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"Integrated primary care" lacks individuality and continuity

“Integrated primary care” lacks individuality and continuity

Integrated Primary Care is a somewhat confusing book, but with some constructive parts. The book is based on a concept from the United States of America, where “primary behavioral health care” was a means to support public health efforts and where behavioral health counselors train staff and patients in health centers on healthy behavior. The concept is similar to the concept of “integrated behavioral health” that was launched in Sweden, which was also launched as a way to integrate psychologists and psychotherapists into primary care.

The book is divided into two parts: organizational activities and clinical activities. After a very short history of the development of health centers, primary care and general medicine, it is reported that primary care and health center work is chaotic, availability is low, staff do not cooperate in the health center and doctors, nurses and other therapists change workplaces, mutual support. But by completely reorganizing the health center according to the principles of integrated primary care, the problems of lack of availability, unequal access to care and long waiting times for behavioral therapeutic interventions will be resolved. This is by screening directly into more occupational groups, increasing the number of times available each day, keeping multiple times unbooked at the start of the day, setting up waiting lists for behavioral health professions and not making return visits. We who participated in the 1980s and 1990s acknowledge the “red, yellow and green times” and other solutions launched, such as “good reception”.

However, there are interesting parts in the book related to the increased screening of behavioral health professionals. The book provides good advice on how the health center can facilitate screening procedures and increase knowledge about the different roles of professional groups in the activities of the health center and how team cooperation and cooperation should be developed among them.

The second part of the book is about working with the patient to bring about behavioral changes. Introduced the Prochanska model, a model that is well-known and often applied in health promotion activities, here it explains how care personnel can apply visiting arrangements and how conversational techniques can affect the clinical outcome. Each visit should begin with a brief introduction explaining the health center routine and the purpose of the day’s visit, and “avoid following the patient’s own story, which is often disorganized to filter the required information”. The authors are negative for starting to listen to the patient’s desires, fears and thoughts before the visit. This contrasts with the person-centered methodology for visiting patients in (primary) care, which is currently supervised in all universities in Sweden, Denmark and the United Kingdom. Instead, the “contextual interview” is launched as a history of behavioral changes in primary care.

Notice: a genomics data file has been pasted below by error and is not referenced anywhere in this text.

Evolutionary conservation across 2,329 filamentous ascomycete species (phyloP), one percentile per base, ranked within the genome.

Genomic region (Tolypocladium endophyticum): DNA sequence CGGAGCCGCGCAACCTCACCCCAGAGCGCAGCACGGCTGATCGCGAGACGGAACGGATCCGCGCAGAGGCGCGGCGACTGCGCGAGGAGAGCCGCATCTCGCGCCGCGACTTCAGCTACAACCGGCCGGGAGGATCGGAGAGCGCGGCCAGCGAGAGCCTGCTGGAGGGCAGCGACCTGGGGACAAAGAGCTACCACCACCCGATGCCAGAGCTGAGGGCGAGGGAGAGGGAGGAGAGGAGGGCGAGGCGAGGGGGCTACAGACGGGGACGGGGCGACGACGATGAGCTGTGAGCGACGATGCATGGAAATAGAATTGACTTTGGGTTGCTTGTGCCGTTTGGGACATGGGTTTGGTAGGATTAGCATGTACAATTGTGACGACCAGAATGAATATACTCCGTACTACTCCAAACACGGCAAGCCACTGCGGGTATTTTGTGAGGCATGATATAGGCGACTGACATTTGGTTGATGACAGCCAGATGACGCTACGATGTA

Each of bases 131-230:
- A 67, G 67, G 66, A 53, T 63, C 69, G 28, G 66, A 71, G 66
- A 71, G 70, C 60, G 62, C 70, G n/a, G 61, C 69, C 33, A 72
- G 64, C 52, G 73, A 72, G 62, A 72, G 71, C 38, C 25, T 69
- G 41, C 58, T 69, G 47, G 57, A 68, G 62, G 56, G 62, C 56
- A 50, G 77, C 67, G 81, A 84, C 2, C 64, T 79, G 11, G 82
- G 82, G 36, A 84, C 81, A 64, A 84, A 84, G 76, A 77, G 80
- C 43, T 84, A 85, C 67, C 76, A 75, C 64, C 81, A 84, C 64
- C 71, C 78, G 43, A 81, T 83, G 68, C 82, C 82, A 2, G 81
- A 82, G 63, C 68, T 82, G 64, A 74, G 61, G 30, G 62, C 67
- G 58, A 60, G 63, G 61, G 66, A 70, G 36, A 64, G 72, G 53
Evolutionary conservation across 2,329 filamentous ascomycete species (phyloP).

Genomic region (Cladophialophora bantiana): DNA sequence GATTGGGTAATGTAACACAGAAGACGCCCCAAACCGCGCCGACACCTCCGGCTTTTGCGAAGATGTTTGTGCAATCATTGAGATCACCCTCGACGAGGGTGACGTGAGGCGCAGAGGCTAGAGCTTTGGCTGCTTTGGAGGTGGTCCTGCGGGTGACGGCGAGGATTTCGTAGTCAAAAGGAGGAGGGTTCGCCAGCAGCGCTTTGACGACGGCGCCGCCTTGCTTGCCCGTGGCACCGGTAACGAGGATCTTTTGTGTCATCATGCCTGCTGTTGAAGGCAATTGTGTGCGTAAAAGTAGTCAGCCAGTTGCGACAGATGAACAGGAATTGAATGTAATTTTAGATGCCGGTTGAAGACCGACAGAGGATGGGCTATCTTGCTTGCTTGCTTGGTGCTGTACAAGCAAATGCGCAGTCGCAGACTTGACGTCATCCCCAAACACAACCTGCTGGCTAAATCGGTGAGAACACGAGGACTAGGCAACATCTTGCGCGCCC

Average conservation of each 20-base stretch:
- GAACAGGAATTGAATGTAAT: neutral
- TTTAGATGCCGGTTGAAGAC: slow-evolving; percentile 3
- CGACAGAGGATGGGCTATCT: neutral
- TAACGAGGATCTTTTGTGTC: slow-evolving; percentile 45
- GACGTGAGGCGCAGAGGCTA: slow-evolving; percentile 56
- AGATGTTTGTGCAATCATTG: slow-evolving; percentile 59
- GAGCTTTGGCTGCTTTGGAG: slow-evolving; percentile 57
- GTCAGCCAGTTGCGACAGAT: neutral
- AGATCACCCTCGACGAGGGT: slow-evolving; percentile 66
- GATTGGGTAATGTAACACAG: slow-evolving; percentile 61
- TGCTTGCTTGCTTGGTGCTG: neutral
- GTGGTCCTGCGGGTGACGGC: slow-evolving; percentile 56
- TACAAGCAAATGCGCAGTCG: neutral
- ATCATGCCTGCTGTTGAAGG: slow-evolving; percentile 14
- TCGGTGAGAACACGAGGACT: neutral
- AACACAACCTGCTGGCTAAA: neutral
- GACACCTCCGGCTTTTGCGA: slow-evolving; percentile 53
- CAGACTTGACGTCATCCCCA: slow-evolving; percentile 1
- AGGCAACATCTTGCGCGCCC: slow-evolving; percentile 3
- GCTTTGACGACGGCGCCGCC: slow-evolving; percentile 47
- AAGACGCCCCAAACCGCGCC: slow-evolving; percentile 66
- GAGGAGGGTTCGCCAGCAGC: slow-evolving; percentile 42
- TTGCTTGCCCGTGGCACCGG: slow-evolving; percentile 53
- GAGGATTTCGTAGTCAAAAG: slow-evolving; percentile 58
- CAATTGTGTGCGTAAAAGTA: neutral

The authors then move on to recommending new knowledge in conversation techniques and behavioral health: Motivational Conversations, CBT, ACT and FACT. A lot is related to shortening the visit time and reducing the number of return visits. Continuity and follow-up is not recommended.

The book also provides guidance and advice meaning that the health center’s ability to follow, for example, the “National Guidelines for Depression and Anxiety” and “National Guidelines for Unhealthy Lifestyles” are severely limited and the ability of staff to provide person-centered care and provide continuity is undermined. The book did not mention the central role of the district nurse regarding poor physical and mental health associated with behavior, counseling, support, care, and care coordination and prevention.

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Swedish primary care development and research work on work with behavior-related ill health are not included in the book’s overview of history. On the one hand, it is recommended to give good advice when starting groups and replace some one-on-one visits with group activities and instructions on how the health center should operate through open lectures, informal groups and skills training.

The main issue not addressed is how continuity can be maintained, how at-risk patients should be followed up and how individuals requiring more long-term contact should be able to access this. The essence of integrated care is stated to be high availability, group collaboration, and the use of individual and beneficial interventions. But the essential screws for primary care, continuity, human-centered care, and follow-up are missing as an important part of the recommended activities. This means that the book does not release anything that could lead to the development of quality primary care, but rather a return to a situation in which care was not person-centered but not particularly focused on increasing production without being able to provide continuity and the greatest opportunity to address complex issues.